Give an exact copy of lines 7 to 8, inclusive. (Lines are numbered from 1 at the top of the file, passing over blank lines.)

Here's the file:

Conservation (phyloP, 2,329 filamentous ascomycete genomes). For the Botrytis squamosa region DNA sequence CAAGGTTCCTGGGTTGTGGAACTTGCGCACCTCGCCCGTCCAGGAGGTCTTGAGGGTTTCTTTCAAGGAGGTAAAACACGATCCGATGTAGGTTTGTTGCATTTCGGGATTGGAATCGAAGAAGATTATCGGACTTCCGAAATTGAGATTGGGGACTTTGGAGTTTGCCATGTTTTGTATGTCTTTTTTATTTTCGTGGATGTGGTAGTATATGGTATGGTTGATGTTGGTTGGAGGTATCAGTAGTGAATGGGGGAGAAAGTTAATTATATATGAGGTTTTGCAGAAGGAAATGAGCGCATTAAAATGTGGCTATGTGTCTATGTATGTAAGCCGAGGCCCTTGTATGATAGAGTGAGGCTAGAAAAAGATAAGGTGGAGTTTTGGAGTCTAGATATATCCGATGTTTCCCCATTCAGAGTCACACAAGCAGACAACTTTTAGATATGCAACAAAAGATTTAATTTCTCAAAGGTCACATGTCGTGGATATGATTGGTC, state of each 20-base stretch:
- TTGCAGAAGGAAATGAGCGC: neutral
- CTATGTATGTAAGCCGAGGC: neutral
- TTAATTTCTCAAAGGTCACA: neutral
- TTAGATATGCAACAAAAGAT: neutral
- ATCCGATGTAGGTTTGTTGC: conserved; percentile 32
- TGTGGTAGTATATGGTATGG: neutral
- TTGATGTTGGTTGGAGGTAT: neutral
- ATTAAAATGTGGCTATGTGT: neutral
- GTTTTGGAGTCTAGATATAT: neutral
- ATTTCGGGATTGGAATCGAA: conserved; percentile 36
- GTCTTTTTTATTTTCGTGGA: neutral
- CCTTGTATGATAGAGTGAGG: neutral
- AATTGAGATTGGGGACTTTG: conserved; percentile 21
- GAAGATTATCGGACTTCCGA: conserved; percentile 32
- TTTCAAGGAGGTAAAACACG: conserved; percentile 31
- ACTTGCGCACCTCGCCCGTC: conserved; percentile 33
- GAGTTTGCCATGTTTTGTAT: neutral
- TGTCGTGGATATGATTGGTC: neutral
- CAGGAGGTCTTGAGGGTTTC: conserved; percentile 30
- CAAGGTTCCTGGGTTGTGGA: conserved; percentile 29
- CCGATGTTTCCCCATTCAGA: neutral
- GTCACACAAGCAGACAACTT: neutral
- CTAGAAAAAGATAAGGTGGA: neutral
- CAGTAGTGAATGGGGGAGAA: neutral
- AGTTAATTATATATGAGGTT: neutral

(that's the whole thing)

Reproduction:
- TGTGGTAGTATATGGTATGG: neutral
- TTGATGTTGGTTGGAGGTAT: neutral